Price doesn't count for everything in retail
Staff -- Home Textiles Today, 5/27/2002 12:00:00 AM
ORLANDO, FL —
What customers are willing to pay for a product depends on several factors, since they have different expectations depending on the distribution channels, retailers and categories.
During the IMRA breakout session "Pricing as a Strategic Profit Development Strategy," Bob Gordman, president, strategic business planning, Meridian, stressed that "pricing does not solve all of the issues to drive the business." Instead, the most successful pricing strategy is retailer-specific, customer-driven and only one element of the merchandising strategy.
"Having what the customer wants is more important than price," he said.
Common price policy drivers include the need for short-term profits, the competition's prices, product costs, logistical costs and habits, he said.
Gordman also said that retailers cling to several myths about consumer behavior, including consumers' knowledge about individual product prices; price being the most important driver of shopping behavior; and that the success of an ad is related to the aggressiveness of the pricing. Instead, Gordman said, the consumer wants customer service and fair pricing, as well as the selection of product, which "we see regardless of the channel."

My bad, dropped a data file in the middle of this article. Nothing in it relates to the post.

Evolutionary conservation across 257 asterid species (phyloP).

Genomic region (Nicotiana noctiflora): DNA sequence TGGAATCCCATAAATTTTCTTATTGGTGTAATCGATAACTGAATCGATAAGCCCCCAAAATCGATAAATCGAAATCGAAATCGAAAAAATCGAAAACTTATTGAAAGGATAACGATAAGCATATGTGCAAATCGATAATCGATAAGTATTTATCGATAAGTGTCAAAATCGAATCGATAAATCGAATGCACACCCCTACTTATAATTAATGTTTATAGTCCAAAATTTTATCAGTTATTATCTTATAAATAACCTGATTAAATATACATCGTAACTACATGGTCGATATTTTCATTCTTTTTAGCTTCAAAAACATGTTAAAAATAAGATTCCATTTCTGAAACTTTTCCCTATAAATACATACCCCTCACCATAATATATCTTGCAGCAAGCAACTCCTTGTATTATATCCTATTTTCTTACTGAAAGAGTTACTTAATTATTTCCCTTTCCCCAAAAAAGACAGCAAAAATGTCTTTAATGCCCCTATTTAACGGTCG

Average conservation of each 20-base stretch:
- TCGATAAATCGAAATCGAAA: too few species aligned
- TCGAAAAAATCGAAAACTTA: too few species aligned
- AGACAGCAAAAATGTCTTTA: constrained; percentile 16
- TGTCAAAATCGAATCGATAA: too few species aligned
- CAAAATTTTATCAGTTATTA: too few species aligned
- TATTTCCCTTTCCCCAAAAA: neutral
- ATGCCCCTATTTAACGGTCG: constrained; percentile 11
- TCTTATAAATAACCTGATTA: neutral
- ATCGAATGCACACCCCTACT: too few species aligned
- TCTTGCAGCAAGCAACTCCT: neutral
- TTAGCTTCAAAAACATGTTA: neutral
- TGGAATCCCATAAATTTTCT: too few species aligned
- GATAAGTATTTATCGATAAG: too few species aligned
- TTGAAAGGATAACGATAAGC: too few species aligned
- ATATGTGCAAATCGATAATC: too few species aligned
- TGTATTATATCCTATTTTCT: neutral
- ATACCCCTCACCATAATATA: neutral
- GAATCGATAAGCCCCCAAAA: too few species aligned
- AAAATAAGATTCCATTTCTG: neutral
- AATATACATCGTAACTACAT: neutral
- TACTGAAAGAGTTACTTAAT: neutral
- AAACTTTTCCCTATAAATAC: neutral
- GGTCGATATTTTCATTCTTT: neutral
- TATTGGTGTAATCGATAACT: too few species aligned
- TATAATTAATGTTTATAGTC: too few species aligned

The consumer also holds different expectations of distinct distribution channels. For example, the consumer is willing to pay more at Nordstrom vs. May Co. because there is a greater expectation that something will be on sale at May. This also is true of merchandise categories, such as jeans, for example, which are more price-driven than tops.
Income levels are also a factor. And as income levels rise, so do the customer's demands of selections while price becomes less important.
Pricing is also only one element in an ad's success, he said, adding that "retailers remember ads — consumers don't." In fact, the average value of a broadcast ad is a maximum of four days, and an ad has only three seconds to capture the customer's attention.
"If you want to gain market share, you can't change the customer but you can change the price," Gordman said.
Tim Manning, vp of marketing, KhiMetrics, added that 70 percent of purchasing decisions are made at the shelf. "Retailing is anything but predictable."
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